Abstract: We study the determinants of youth crime using a dynamic discrete choice model of crime and education. We allow past education and criminal activities to affect current crime and educational decisions. We take advantage of a rich panel dataset on serious juvenile offenders, the Pathways to Desistance. Using a series of psychometric tests, we estimate a model of cognitive and social/ emotional skills that feeds into the crime and education model. This allows us to separately identify the roles of state dependence, returns to experience, and heterogeneity in driving crime and enrollment decisions among youth. We find small effects of experience and stronger evidence of state dependence for crime and schooling. We provide evidence that, as a consequence, policies that affect individual heterogeneity (like social/emotional skills), and those that temporarily keep youth away from crime, can have important and lasting effects even if criminal experience has already accumulated.
    Keywords: Crime; Education; Youth
    JEL: I21 K42
    Date: 2015
  21. By: Caterina Calsamiglia; Chao Fu; Maia Güell
    Abstract: An important debate centers on what procedure should be used to allocate students across public schools. We contribute to this debate by developing and estimating a model of school choices by households under one of the most popular procedures known as the Boston mechanism (BM). We recover the joint distribution of household preferences and sophistication types using administrative data from Barcelona. Our counterfactual policy analyses show that a change from BM to the Gale-Shapley student deferred acceptance mechanism would create more losers than winners, while a change from BM to the top trading cycles mechanism has the opposite effect.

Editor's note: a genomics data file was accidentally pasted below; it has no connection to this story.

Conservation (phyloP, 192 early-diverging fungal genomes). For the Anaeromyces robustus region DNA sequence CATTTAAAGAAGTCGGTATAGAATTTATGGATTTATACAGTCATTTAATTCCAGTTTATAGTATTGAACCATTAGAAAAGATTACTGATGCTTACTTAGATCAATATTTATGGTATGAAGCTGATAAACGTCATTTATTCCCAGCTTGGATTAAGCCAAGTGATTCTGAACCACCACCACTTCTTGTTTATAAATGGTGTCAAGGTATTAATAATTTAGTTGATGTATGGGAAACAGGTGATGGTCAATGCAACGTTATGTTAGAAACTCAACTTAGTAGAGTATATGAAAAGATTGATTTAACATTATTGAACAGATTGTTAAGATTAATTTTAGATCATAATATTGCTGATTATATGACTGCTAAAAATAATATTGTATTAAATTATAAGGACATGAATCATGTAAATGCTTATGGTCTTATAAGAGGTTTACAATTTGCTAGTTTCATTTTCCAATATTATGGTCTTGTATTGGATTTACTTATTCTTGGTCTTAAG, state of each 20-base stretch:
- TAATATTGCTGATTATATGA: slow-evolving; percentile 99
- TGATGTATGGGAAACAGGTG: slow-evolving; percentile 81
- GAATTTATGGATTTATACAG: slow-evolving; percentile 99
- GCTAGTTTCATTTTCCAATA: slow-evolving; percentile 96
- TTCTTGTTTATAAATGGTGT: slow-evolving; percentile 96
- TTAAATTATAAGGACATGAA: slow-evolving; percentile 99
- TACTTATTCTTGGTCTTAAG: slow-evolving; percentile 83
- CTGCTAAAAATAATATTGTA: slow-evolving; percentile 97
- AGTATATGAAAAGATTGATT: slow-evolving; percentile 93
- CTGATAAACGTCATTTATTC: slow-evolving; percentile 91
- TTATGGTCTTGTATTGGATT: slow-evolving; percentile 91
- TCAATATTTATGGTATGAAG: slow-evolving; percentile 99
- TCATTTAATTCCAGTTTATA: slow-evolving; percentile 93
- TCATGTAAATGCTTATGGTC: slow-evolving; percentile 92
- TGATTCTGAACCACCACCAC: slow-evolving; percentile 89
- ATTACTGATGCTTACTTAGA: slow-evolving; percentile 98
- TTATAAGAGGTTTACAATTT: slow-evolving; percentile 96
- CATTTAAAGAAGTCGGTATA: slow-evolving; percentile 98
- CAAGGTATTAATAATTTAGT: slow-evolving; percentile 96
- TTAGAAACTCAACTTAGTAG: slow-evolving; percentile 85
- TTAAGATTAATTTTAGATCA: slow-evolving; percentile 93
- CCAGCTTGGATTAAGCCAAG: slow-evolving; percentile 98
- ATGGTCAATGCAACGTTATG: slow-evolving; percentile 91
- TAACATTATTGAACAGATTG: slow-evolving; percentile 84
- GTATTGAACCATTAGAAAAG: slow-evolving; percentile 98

Keywords: school choice, Boston mechanism, Gale-Shapley mechanism, Top Trading Cycles mechanism, priorities
    JEL: C78 I24 D63
    Date: 2014–10
  22. By: Paula Herrera-Idárraga (Pontificia Universidad Javeriana); Enrique López-Bazo (Faculty of Economics, University of Barcelona); Elisabet Motellón (Faculty of Economics, University of Barcelona)